International Archives of the Photogrammetry, Remote Sensing and Spatial Information Sciences
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Volume XLIV-M-1-2020
Int. Arch. Photogramm. Remote Sens. Spatial Inf. Sci., XLIV-M-1-2020, 761–766, 2020
https://doi.org/10.5194/isprs-archives-XLIV-M-1-2020-761-2020
© Author(s) 2020. This work is distributed under
the Creative Commons Attribution 4.0 License.
Int. Arch. Photogramm. Remote Sens. Spatial Inf. Sci., XLIV-M-1-2020, 761–766, 2020
https://doi.org/10.5194/isprs-archives-XLIV-M-1-2020-761-2020
© Author(s) 2020. This work is distributed under
the Creative Commons Attribution 4.0 License.

  24 Jul 2020

24 Jul 2020

DISTURBANCES IN VERNACULAR ARCHITECTURE OF TOGO'S RURAL SETTLEMENTS

Y. Hernández Navarro, P. de Dato, and A. Langa Lahoz Y. Hernández Navarro et al.
  • Universitat Politècnica de València, Valencia, Spain

Keywords: Togo, Earthen Architecture, Rural Settlement, Imported Building Materials, Cultural Risks, Sustainable Development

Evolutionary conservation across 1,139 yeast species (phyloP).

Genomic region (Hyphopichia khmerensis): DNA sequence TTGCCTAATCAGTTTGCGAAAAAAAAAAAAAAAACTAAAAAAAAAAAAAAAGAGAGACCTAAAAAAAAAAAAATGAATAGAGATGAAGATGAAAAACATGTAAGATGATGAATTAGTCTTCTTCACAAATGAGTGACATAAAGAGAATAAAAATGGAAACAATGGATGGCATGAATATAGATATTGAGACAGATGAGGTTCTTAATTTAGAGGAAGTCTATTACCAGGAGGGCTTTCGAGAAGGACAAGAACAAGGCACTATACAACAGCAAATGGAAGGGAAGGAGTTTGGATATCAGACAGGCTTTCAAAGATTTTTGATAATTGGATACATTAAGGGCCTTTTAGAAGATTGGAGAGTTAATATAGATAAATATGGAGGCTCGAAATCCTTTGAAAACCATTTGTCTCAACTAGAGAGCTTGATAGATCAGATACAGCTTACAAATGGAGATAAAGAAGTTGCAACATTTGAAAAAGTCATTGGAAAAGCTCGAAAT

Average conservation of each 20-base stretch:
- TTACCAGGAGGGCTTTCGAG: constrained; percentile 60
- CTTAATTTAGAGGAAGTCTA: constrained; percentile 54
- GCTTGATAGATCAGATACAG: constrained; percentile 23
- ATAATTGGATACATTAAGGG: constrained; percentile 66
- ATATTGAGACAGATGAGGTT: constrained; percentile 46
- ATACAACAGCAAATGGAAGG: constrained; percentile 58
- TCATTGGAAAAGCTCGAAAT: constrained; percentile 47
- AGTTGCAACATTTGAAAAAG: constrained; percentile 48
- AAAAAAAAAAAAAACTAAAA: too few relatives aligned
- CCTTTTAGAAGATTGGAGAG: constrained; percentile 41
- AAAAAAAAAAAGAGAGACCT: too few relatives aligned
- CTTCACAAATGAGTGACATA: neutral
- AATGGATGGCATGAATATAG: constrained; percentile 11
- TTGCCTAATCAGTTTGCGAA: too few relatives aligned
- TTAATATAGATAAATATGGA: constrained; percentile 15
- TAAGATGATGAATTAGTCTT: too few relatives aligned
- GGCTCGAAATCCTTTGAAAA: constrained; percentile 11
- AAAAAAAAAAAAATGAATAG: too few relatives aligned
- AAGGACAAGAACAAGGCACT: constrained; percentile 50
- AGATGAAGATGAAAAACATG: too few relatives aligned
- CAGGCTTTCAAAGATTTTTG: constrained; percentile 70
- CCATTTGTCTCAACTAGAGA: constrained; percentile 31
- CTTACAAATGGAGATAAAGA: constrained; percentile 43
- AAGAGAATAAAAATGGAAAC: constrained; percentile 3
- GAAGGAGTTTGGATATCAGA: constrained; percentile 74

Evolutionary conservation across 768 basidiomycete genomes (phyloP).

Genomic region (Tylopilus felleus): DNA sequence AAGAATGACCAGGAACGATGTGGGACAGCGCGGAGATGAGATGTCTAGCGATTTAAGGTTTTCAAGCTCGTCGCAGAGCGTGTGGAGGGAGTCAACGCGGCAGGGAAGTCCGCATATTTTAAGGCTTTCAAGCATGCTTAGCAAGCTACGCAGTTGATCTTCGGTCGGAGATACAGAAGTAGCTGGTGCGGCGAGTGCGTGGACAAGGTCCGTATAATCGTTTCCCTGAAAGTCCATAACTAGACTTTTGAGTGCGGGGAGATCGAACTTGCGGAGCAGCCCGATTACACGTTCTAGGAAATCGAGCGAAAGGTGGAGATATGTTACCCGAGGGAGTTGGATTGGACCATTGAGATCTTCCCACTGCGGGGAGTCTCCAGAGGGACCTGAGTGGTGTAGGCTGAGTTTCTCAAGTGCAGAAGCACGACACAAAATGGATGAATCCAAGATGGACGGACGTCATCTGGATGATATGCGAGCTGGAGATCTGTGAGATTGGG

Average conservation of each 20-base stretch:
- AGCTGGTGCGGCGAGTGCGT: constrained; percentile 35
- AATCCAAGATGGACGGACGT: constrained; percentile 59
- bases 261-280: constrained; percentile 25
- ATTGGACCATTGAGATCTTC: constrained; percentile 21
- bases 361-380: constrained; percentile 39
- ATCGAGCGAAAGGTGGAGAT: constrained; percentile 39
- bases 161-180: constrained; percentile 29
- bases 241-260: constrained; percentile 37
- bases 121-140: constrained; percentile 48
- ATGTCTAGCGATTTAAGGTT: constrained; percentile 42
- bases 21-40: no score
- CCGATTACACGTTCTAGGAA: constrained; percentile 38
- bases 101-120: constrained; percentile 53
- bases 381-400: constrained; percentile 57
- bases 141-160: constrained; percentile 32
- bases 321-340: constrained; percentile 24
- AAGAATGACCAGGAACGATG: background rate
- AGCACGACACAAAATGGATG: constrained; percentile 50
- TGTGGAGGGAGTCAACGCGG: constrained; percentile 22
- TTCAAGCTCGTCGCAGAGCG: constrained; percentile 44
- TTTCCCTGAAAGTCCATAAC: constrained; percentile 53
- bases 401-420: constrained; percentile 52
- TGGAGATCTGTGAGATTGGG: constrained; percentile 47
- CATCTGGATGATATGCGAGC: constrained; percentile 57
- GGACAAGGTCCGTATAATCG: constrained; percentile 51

Abstract. According to the United Nations (UN) Africa accounts for only 13% of the world's urban population and less than half of the inhabitants of this continent (43%) live in urban areas (Xinhua News Agency, 2017). Therefore, the cultural importance of rural architecture in this context is remarkable both locally for each society and generally for human knowledge. As Paul Oliver pointed out, vernacular architecture is the architectural language of people with their ethnic, regional and local dialects (Oliver, 1997), and it should be considered a treasure containing the knowledge, development and progress of a civilization. The formal and material results of this development lead to the reopening of the debate on its sustainability and its effects on human behaviour. The structural changes of rural habitats are putting the preservation of their cultural heritage at serious risk. The current demand for habitability fosters the use of imported materials such as cement and sheet metal to replace earthen walls and straw roofing in the simple constructions, solutions that deceptively improve the comfort of the inhabited spaces. The present article analyses residential construction typologies of traditional rural settlements of Togo, where the constructive, formal and technical variety is replaced by general solutions that, without achieving the desired housing improvement, are nonetheless contributing to the social detachment from traditions that represent the cultural identity of each community. The methodology aims at the identification and characterization of traditional residential typologies, and a final consideration evaluates the balance between sustainable development and the conservation of cultural values in rural settlements.